International Women’s Day is a great opportunity to talk about women in our past that have paved the way in some fashion. Without the Famous Five women would not have been recognized as persons in Canada as early as we were. Women like Zelia Nuttal, challenged the norm and pursued something she truly loved, expanding our understanding of archaeology and ancient cultures in the process. Thanadelthur and Flores LaDue showed everyone just how strong, creative, and persevering women can be!
To end our posts this week, however, I would like to give a shout out to all the women archaeological consultants in Alberta today. On a daily basis in the field they face the elements, wildlife, and the unknown of what they may or may not find during survey. Those of us that work in the boreal forest have the added challenge of remote access, long hikes with 30-40 lbs of gear, no trails, exhaustion, and the sheer joy of being places people have rarely visited in the recent past. Many of these women lead archaeological survey projects large and small, while others conduct the surveys and are gaining the experience they need to become permit holders. Our permit holders manage the crews, budgets, research designs, safety, data analysis, reporting, and outreach.
In 2017, 62 people applied for a permit in Alberta in order to complete an Historic Resource Impact Assessment (HRIA), of which 23 were women. In Edmonton we have three major forestry CRM companies (Circle CRM, Western Heritage Services, and Tree Time Services) that currently employ 16 permit holders, 8 of which are women, in addition to seasonal and annual archaeologists. At Tree Time, we currently have 4 women (3 permit holders) on a 9 person team: Teresa Tremblay, Brittany Romano, Elenore Hood, and me (Madeline Coleman). We work side by side with our other team members improving our survey techniques, increasing our site identification rates (who doesn’t want to find more?), and annually increasing our understanding of where sites are in our project areas. All of these ladies have inspired me!
Teresa has really improved our understanding of site locations in the High Level area, which typically has very hard access, often needing helicopters. With helicopter access there are so many additional planning and safety considerations to take into account, creating a very challenging project, which she tackles with enthusiasm. In the Sundre area she works with developers on predicting where sites will be, allowing them to avoid areas. That doesn’t stop her from identifying over 30 sites a year in the planned harvest areas, though! She is one of our fastest diggers, and out-tests me on a regular basis. She also has several years teaching experience, preparing our next archaeological generation. She’s worked extensively in Ontario before moving to Alberta, and is working on expanding Tree Time into BC.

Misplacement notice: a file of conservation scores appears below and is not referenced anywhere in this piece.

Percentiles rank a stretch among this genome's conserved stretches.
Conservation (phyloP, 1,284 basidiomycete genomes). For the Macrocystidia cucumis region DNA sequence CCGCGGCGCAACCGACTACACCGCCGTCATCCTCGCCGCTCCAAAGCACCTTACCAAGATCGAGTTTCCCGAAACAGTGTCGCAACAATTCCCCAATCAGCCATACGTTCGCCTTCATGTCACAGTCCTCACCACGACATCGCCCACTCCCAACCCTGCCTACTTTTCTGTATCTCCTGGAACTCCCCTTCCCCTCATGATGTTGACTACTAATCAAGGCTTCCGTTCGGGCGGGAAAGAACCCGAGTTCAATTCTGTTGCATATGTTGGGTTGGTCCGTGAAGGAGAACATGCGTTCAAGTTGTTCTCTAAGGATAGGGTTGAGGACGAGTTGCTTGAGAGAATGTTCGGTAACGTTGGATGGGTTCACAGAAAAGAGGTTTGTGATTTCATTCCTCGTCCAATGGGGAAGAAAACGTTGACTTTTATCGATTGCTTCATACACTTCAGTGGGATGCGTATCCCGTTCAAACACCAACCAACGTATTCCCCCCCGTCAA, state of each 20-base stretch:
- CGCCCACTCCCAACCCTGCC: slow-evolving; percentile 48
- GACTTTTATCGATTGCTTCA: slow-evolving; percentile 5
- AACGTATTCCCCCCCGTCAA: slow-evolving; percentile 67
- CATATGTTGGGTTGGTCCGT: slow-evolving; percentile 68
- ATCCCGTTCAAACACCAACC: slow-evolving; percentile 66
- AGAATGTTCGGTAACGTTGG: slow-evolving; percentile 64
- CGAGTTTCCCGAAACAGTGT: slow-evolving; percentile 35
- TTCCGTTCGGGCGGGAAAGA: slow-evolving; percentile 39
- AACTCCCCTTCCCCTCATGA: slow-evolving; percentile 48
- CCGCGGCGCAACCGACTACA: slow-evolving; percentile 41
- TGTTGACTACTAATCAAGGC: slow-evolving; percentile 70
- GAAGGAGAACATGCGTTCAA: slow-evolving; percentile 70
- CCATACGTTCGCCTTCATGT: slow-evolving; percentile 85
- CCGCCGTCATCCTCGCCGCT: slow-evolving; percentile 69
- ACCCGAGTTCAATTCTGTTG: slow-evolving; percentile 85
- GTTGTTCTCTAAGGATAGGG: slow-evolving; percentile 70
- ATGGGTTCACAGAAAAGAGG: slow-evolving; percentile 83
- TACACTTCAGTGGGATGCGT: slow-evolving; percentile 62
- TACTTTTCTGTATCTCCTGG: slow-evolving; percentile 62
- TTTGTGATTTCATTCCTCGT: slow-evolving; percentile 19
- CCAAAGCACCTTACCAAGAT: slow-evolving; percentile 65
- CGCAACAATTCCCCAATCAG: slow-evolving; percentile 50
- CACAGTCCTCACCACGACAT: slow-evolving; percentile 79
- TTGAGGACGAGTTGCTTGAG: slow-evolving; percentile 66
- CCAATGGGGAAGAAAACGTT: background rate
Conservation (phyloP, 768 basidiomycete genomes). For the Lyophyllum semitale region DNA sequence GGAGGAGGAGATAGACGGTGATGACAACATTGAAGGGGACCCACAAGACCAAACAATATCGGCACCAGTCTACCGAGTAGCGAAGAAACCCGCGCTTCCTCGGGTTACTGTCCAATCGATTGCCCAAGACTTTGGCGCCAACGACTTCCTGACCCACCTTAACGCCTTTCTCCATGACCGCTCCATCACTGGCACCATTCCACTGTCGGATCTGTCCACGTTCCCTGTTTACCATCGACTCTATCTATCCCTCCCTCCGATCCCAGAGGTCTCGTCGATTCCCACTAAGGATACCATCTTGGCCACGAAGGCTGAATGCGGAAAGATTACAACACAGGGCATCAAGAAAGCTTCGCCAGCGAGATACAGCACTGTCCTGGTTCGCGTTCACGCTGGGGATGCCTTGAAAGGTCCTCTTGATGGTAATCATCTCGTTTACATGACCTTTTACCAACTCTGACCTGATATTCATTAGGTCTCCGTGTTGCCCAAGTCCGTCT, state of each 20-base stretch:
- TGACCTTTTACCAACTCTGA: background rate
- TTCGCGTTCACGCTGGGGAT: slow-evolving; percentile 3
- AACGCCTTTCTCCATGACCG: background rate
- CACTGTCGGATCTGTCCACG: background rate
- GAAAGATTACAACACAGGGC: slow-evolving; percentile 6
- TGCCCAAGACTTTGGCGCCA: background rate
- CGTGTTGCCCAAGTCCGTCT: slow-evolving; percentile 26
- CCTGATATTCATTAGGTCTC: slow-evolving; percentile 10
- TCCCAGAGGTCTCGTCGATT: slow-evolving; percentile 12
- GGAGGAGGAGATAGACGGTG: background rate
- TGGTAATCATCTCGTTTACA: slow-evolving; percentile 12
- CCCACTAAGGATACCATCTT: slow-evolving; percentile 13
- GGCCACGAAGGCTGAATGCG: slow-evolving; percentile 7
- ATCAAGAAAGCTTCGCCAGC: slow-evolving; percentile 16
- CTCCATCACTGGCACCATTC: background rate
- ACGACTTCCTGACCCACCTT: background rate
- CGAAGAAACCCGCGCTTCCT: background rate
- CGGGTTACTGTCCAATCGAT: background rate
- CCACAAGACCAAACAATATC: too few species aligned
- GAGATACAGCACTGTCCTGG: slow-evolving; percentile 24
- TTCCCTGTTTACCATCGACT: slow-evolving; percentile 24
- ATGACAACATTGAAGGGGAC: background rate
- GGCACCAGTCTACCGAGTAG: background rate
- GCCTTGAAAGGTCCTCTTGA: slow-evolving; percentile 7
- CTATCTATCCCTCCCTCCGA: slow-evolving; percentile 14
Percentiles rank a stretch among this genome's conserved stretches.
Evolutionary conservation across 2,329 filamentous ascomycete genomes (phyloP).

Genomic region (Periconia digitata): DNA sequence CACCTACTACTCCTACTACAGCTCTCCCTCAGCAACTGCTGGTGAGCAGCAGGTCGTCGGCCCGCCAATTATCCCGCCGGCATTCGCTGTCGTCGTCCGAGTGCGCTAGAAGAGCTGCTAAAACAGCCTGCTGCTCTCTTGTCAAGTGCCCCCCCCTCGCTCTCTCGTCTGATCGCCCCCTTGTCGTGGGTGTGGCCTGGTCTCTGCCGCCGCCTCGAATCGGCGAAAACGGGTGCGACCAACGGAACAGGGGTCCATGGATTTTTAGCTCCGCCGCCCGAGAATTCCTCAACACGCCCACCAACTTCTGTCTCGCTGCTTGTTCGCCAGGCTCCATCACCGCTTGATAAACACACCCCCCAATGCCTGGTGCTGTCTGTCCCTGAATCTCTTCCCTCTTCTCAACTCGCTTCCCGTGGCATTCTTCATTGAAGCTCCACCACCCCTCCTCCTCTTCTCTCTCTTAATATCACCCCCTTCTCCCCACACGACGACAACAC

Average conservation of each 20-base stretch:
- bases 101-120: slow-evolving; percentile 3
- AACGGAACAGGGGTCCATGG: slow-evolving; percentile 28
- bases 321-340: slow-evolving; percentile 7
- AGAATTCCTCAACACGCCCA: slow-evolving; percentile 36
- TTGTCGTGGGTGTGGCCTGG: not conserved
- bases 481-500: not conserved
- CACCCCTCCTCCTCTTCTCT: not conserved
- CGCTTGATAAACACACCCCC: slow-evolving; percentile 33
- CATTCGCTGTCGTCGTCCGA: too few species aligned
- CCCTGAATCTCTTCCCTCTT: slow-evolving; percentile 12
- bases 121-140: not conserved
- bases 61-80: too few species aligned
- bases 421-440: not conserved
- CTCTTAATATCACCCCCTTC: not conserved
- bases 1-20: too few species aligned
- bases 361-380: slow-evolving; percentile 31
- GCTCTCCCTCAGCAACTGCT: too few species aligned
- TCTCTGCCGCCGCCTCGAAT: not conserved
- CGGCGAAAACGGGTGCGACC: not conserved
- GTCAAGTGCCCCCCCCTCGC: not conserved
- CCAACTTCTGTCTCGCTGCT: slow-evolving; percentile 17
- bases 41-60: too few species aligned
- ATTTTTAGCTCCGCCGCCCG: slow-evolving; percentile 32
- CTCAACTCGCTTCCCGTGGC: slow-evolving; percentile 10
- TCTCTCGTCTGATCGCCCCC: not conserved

Brittany Romano has started to specialize in the Fort Vermilion area but has worked all over the province. Her problem solving skills for access, stuck quads, or site evaluations are excellent. She has recently been heavily involved with developing our outreach programs, which includes school visits. She’s put together our activity stations and worksheets to get young kids really involved and interested in archaeology. She keeps everyone at Tree Time on their toes with light-hearted practical jokes!
Elenore is one of the toughest field archaeologists I have ever met. No holds barred but at the same time the nicest person you could ever hope to work with. She takes no guff from bears, either. She built her career in BC and Alberta and has a keen sense of where on the landforms sites are located. She often finds artifacts in spots I would not have thought to test. She has been the lead of our blog series, and has kept a great balance with articles and featured artifacts. She has recently taken leave to work on a Master’s Degree. The next step is a Permit Archaeologist!
I’ve spent most of my career here, specializing in the Slave Lake region. Over the last few years I’ve been working on better understanding where we find sites in muskeggy regions. I love field archaeology but also really love the analysis part and outreach with First Nations groups. I’ve been working on improving our artifact analysis process, including its photography. I’ve also started working in the realm of public archaeology, which provides everyone with an opportunity to give archaeology a try.
And of course, there are so many other women archaeologists in the province. These include employees at the Archaeological Survey of Alberta, professors, students, volunteers at all our organizations around the province, and even the people who started out as archaeologists but have stepped away (you never really stop being one!). Women are a part of archaeology at every level in Alberta, and they are passionate about what they do.
Keep digging and researching, ladies!!